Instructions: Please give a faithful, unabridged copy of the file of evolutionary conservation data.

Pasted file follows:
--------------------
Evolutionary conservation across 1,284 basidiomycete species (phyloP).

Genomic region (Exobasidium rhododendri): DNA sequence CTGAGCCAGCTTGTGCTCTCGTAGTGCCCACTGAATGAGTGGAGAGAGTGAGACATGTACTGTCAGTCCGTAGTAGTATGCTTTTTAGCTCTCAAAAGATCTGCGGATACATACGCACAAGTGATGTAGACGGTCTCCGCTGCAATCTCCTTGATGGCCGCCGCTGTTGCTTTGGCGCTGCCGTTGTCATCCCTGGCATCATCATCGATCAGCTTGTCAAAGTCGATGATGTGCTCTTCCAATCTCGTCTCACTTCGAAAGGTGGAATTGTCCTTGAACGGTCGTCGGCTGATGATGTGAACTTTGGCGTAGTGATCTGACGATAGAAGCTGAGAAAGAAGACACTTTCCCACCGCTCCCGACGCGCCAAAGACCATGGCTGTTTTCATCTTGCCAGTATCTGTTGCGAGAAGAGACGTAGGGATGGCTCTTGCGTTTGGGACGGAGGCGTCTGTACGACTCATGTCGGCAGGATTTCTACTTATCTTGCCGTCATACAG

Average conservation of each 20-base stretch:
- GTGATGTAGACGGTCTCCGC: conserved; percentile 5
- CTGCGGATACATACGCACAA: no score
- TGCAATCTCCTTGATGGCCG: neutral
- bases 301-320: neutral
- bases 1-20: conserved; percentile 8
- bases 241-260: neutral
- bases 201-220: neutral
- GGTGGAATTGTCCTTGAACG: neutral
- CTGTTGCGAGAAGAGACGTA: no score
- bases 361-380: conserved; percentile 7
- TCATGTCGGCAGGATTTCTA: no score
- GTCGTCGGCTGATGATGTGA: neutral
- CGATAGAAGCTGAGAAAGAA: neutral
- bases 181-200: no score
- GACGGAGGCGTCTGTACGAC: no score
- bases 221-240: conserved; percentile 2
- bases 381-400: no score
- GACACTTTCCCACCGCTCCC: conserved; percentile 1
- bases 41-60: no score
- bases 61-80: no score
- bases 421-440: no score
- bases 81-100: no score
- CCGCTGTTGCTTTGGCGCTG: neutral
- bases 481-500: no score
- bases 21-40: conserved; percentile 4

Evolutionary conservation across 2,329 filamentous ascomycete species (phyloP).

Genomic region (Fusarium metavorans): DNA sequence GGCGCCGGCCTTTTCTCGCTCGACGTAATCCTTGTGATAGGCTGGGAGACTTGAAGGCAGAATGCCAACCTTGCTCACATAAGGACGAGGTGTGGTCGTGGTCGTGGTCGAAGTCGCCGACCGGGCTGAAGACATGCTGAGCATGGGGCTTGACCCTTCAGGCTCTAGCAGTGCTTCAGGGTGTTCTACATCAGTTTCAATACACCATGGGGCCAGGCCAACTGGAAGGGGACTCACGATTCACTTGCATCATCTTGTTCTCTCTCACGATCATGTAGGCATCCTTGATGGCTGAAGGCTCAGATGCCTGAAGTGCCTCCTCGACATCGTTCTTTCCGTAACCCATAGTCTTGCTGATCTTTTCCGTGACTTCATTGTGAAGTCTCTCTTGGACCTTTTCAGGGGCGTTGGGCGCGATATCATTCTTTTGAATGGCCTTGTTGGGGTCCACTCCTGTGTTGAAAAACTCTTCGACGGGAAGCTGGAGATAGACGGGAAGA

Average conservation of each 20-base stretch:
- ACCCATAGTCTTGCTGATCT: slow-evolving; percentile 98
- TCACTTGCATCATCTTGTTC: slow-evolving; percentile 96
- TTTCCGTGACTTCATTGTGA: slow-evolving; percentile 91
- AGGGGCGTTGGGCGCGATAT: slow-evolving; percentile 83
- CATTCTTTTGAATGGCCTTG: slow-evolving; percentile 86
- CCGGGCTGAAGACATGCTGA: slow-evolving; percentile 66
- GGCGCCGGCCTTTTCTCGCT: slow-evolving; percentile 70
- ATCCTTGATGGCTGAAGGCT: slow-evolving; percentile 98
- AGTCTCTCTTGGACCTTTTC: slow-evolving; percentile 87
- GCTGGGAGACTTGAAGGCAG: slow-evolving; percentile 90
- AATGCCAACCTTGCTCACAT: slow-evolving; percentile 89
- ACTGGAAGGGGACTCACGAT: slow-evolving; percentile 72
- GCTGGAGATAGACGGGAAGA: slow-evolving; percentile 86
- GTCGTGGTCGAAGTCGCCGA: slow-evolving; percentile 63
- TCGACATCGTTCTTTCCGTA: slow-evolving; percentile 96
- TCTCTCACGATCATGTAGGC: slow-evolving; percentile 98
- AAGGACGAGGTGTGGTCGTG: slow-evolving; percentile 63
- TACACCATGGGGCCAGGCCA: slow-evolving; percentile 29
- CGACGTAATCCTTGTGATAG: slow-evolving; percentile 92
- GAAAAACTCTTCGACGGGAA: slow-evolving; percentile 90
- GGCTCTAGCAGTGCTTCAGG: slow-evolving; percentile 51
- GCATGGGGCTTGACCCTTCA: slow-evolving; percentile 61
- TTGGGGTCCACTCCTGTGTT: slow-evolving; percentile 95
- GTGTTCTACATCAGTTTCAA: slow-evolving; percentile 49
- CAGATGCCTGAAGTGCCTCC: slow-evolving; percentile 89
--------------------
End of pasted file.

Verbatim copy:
Evolutionary conservation across 1,284 basidiomycete species (phyloP).

Genomic region (Exobasidium rhododendri): DNA sequence CTGAGCCAGCTTGTGCTCTCGTAGTGCCCACTGAATGAGTGGAGAGAGTGAGACATGTACTGTCAGTCCGTAGTAGTATGCTTTTTAGCTCTCAAAAGATCTGCGGATACATACGCACAAGTGATGTAGACGGTCTCCGCTGCAATCTCCTTGATGGCCGCCGCTGTTGCTTTGGCGCTGCCGTTGTCATCCCTGGCATCATCATCGATCAGCTTGTCAAAGTCGATGATGTGCTCTTCCAATCTCGTCTCACTTCGAAAGGTGGAATTGTCCTTGAACGGTCGTCGGCTGATGATGTGAACTTTGGCGTAGTGATCTGACGATAGAAGCTGAGAAAGAAGACACTTTCCCACCGCTCCCGACGCGCCAAAGACCATGGCTGTTTTCATCTTGCCAGTATCTGTTGCGAGAAGAGACGTAGGGATGGCTCTTGCGTTTGGGACGGAGGCGTCTGTACGACTCATGTCGGCAGGATTTCTACTTATCTTGCCGTCATACAG

Average conservation of each 20-base stretch:
- GTGATGTAGACGGTCTCCGC: conserved; percentile 5
- CTGCGGATACATACGCACAA: no score
- TGCAATCTCCTTGATGGCCG: neutral
- bases 301-320: neutral
- bases 1-20: conserved; percentile 8
- bases 241-260: neutral
- bases 201-220: neutral
- GGTGGAATTGTCCTTGAACG: neutral
- CTGTTGCGAGAAGAGACGTA: no score
- bases 361-380: conserved; percentile 7
- TCATGTCGGCAGGATTTCTA: no score
- GTCGTCGGCTGATGATGTGA: neutral
- CGATAGAAGCTGAGAAAGAA: neutral
- bases 181-200: no score
- GACGGAGGCGTCTGTACGAC: no score
- bases 221-240: conserved; percentile 2
- bases 381-400: no score
- GACACTTTCCCACCGCTCCC: conserved; percentile 1
- bases 41-60: no score
- bases 61-80: no score
- bases 421-440: no score
- bases 81-100: no score
- CCGCTGTTGCTTTGGCGCTG: neutral
- bases 481-500: no score
- bases 21-40: conserved; percentile 4

Evolutionary conservation across 2,329 filamentous ascomycete species (phyloP).

Genomic region (Fusarium metavorans): DNA sequence GGCGCCGGCCTTTTCTCGCTCGACGTAATCCTTGTGATAGGCTGGGAGACTTGAAGGCAGAATGCCAACCTTGCTCACATAAGGACGAGGTGTGGTCGTGGTCGTGGTCGAAGTCGCCGACCGGGCTGAAGACATGCTGAGCATGGGGCTTGACCCTTCAGGCTCTAGCAGTGCTTCAGGGTGTTCTACATCAGTTTCAATACACCATGGGGCCAGGCCAACTGGAAGGGGACTCACGATTCACTTGCATCATCTTGTTCTCTCTCACGATCATGTAGGCATCCTTGATGGCTGAAGGCTCAGATGCCTGAAGTGCCTCCTCGACATCGTTCTTTCCGTAACCCATAGTCTTGCTGATCTTTTCCGTGACTTCATTGTGAAGTCTCTCTTGGACCTTTTCAGGGGCGTTGGGCGCGATATCATTCTTTTGAATGGCCTTGTTGGGGTCCACTCCTGTGTTGAAAAACTCTTCGACGGGAAGCTGGAGATAGACGGGAAGA

Average conservation of each 20-base stretch:
- ACCCATAGTCTTGCTGATCT: slow-evolving; percentile 98
- TCACTTGCATCATCTTGTTC: slow-evolving; percentile 96
- TTTCCGTGACTTCATTGTGA: slow-evolving; percentile 91
- AGGGGCGTTGGGCGCGATAT: slow-evolving; percentile 83
- CATTCTTTTGAATGGCCTTG: slow-evolving; percentile 86
- CCGGGCTGAAGACATGCTGA: slow-evolving; percentile 66
- GGCGCCGGCCTTTTCTCGCT: slow-evolving; percentile 70
- ATCCTTGATGGCTGAAGGCT: slow-evolving; percentile 98
- AGTCTCTCTTGGACCTTTTC: slow-evolving; percentile 87
- GCTGGGAGACTTGAAGGCAG: slow-evolving; percentile 90
- AATGCCAACCTTGCTCACAT: slow-evolving; percentile 89
- ACTGGAAGGGGACTCACGAT: slow-evolving; percentile 72
- GCTGGAGATAGACGGGAAGA: slow-evolving; percentile 86
- GTCGTGGTCGAAGTCGCCGA: slow-evolving; percentile 63
- TCGACATCGTTCTTTCCGTA: slow-evolving; percentile 96
- TCTCTCACGATCATGTAGGC: slow-evolving; percentile 98
- AAGGACGAGGTGTGGTCGTG: slow-evolving; percentile 63
- TACACCATGGGGCCAGGCCA: slow-evolving; percentile 29
- CGACGTAATCCTTGTGATAG: slow-evolving; percentile 92
- GAAAAACTCTTCGACGGGAA: slow-evolving; percentile 90
- GGCTCTAGCAGTGCTTCAGG: slow-evolving; percentile 51
- GCATGGGGCTTGACCCTTCA: slow-evolving; percentile 61
- TTGGGGTCCACTCCTGTGTT: slow-evolving; percentile 95
- GTGTTCTACATCAGTTTCAA: slow-evolving; percentile 49
- CAGATGCCTGAAGTGCCTCC: slow-evolving; percentile 89